what makes a real woman?


Another week, another nail in the coffin of dignified discourse, specifically the question, what makes ‘a real woman’? According to the presenter of the BBC’s ‘Woman’s Hour’ – the doughty Jenni Murray (pictured) – it ‘takes more than a sex change and make-up’ to ‘lay claim to womanhood’, a judgment the LGBTQ+ campaign group, ‘Stonewall’ says is ‘reductive and hurtful’: the broadcaster, it fumes, has ‘no right to question anyone else’s identity’. One – transgender – journalist has called Murray a ‘bigot’ with ‘nasty and bitchy’ views; another – male – journalist says that, on the contrary, the real bigots are the people accusing Murray of being a bigot. ‘Twitter’ – variously – thinks Murray’s ‘spouting bile’ or – alternatively – talking copper-bottomed common sense. Ho, hum.

Alas, there’s more. A peeved petition is up and about calling on the BBC to sack the ‘transphobic’ Murray (the last time I looked there were 948 signatures representing 0.00471% of the kingdom) to which the Corporation – drawing itself up to its full imperial height – has responded with something called an ‘impartiality warning’, effectively a public finger-wagging for Dame Jenni asking her to refrain from waving her opinions about on controversial issues. Predictably the BBC doesn’t define what constitutes a ‘controversial issue’ and, even more predictably, the ‘Daily Mail’ has pilloried the BBC for ‘censorship’.

This – one and all – is what passes for enlightened conversation in this day and age; the great and the good flexing their intolerances and beating each other over the head with them while – on the fringes – social media throws steaming buckets of shit either at the protagonists or at each other, whichever are the nearer. Meanwhile the right-wing press slams political correctness, the left-wing press sets its attack dogs on the fascists and the fuddy-duddies and the rest of us – wearily – head outside to prune the roses. Edifying it is not.

Was Murray right to say what she did? More importantly, did she have a right to say what she did? Is ‘Stonewall’ truly championing diversity or attempting to stifle opinion by damning anyone who has the temerity to question transgender issues? What’s more if the BBC is seriously interested in ensuring, to quote its very own Impartiality Guidelines, that ‘a range of views is appropriately reflected’, then why wouldn’t that include one of its own freelance broadcasters, albeit writing on another platform in ‘The Sunday Times’? Alternatively can women’s issues be impartially represented on national radio by someone who – somewhat provocatively – is questioning who has a right to call themselves a woman and who doesn’t?

The more perceptive of you will notice that plenty of questions are being raised here but precisely none of them are being answered. Why? Because I – like, I suspect, many others – don’t actually have an intelligent answer to offer, not because I have no interest but because sober, respectful dialogue on these issues – on which I might just begin to form an understanding – is so hard to come by, drowned out as it is by the shrill, the strident and the aforementioned shit-slingers. It’s a bit like trying to count to five hundred while listening to Wagner’s Ring Cycle on a pair of headphones.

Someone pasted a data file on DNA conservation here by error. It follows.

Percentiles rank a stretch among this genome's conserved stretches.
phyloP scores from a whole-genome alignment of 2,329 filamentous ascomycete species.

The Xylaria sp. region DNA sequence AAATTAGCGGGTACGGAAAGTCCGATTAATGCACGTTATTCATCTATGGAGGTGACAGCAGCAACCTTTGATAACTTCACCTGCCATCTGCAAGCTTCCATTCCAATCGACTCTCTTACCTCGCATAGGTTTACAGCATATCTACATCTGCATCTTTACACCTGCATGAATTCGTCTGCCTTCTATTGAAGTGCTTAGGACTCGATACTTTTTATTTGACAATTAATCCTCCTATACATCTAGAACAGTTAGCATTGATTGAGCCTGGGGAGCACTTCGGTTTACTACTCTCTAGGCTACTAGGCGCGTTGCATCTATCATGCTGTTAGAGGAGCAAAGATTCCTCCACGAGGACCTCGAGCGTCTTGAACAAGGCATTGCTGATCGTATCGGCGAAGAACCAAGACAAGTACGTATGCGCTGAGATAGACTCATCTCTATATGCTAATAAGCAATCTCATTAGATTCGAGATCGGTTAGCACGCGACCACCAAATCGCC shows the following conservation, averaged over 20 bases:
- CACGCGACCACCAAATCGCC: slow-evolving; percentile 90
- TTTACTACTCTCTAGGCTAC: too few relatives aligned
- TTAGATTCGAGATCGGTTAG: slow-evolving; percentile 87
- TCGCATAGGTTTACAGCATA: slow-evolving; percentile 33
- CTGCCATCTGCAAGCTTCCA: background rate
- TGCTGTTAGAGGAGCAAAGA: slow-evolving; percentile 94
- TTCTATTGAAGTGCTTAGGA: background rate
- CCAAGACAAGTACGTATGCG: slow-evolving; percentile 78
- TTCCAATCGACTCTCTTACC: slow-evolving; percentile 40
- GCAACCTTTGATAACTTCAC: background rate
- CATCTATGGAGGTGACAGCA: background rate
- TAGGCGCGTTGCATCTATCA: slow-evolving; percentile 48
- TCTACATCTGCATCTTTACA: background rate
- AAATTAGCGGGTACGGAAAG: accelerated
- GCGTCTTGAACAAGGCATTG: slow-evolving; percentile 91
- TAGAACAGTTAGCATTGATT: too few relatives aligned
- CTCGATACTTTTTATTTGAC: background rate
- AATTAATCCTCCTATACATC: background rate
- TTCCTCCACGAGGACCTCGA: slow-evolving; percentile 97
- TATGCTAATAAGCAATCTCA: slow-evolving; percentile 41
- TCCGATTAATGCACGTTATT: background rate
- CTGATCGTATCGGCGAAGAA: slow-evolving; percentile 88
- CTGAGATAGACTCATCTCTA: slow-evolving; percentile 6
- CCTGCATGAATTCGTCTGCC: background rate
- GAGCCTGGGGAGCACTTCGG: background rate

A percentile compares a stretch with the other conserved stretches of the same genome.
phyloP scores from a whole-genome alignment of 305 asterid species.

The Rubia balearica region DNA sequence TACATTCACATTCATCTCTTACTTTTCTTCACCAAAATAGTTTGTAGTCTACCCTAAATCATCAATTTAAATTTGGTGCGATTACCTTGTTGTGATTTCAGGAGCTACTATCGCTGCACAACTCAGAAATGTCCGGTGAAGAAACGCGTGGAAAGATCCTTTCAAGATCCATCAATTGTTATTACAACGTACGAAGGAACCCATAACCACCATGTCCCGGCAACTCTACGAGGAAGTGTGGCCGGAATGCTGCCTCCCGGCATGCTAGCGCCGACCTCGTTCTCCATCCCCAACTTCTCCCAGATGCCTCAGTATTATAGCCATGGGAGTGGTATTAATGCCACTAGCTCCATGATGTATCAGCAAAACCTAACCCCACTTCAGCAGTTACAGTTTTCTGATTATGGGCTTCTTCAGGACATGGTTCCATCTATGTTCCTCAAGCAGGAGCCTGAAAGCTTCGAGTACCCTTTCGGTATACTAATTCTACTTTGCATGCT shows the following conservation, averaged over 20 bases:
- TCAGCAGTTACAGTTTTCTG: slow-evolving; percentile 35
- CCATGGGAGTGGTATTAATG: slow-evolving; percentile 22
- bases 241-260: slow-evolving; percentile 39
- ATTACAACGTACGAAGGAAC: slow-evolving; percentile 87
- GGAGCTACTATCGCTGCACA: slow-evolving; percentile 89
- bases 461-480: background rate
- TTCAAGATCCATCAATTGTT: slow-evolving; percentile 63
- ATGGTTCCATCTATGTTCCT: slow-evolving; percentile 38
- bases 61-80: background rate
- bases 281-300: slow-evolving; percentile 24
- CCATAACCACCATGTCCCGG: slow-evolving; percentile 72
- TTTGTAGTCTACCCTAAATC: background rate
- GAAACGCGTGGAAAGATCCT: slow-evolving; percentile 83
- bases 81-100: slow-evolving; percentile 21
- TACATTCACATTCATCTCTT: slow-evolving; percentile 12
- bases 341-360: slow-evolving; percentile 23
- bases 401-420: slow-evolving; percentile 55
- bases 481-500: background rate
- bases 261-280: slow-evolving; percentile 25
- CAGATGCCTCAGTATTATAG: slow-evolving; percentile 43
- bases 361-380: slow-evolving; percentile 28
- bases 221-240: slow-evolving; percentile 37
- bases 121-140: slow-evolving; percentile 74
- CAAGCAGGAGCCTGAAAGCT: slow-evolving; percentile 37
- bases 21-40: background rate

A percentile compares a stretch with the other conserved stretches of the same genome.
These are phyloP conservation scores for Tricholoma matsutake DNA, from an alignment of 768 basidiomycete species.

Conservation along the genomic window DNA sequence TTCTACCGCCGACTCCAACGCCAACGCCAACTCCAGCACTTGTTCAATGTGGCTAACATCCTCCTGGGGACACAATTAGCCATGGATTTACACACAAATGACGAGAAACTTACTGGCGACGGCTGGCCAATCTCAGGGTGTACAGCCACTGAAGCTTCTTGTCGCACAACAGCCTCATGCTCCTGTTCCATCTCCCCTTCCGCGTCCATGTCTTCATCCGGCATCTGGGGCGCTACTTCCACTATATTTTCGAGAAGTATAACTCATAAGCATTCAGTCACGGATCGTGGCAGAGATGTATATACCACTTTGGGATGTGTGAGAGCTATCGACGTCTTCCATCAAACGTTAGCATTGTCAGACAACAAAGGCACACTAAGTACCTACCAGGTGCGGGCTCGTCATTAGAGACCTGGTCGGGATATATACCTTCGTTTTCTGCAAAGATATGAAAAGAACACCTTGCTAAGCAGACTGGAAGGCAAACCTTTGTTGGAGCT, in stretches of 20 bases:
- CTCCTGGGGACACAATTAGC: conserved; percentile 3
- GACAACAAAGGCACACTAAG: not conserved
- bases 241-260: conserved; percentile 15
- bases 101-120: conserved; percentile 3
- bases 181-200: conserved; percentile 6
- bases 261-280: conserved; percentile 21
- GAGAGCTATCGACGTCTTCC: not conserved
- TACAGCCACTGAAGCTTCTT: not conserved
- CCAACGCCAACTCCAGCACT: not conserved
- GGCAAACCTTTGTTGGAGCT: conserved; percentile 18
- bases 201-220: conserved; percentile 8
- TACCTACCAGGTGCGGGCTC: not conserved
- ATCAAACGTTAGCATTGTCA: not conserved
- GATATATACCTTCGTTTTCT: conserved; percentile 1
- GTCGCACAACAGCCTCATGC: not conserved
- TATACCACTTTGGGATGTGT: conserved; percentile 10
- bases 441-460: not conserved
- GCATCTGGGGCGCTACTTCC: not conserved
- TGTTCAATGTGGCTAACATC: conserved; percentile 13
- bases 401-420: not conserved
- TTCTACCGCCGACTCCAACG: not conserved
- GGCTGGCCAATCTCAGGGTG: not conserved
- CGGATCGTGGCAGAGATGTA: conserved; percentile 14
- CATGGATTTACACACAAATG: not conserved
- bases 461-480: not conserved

But then even this is something of a mirage, assuming as it does that rationally weighing up all the evidence will – ipso facto – lead to either (a) a clear understanding or (b) a correct answer. Fifty-four years after President JF Kennedy was shot dead in Dallas, no one can say for certain who ordered the execution or who executed the order. Indeed if you started from scratch, fifty-four years would probably be how long it’d take you to sift through all the evidence of just the Warren Commission, let alone sit down to consider a verdict.

Besides if life teaches you anything – given how nebulous a world we live in – it’s to beware anyone who has a firm opinion on anything. The stoniest views – in my limited experience – are too often fig leaves for prejudice and ignorance. Take, for example, taxi-drivers who – logically – should be the best-informed people on the planet given they spend day after working day tuned into the radio and reading newspapers but who instead offer you unsolicited, swivel-eyed prattle on just about any subject you care – not – to mention. As da Vinci put it – ‘the greatest deception men suffer from is their own opinions’ and, I assume, we can include women in that too, ‘real’ or otherwise.

So – to complete the circle – what I’d like is a bit less ‘bitch’ and ‘bile’ and a bit more enlightenment and understanding. Specifically, I’d like the BBC to stop wringing its hands and ask Jenni Murray to invite Rachel Cohen – Executive Director of Campaigns and Strategy at ‘Stonewall’ – to drop by the ‘Woman’s Hour’ studio for tea and chocolate digestives to discuss – on air, at length and very politely – the ingredients of ‘a real woman’. And while they’re doing it, I’d like ‘Twitter’, the ‘Daily Mail’ and everyone else to shut up and listen.

I’d like, for example, Jenni to ask Rachel whether, if she decided to become a Red Setter, live in a kennel, water lamp-posts and bite the postman, she’d consider herself a ‘real dog’ and I’d like Rachel to ask Jenni why you need to have endured pre-menstrual tension and forty years active service on the frontline of feminism before you can consider yourself a ‘real woman’.

In short I’d like some educated debate and some civility from all concerned because humankind either listens and learns or it drowns in a pit of prejudice, ignorance and intolerance. And that goes for an awful lot more than the debate on what does – or what doesn’t – make a real woman.

07 MARCH 2017


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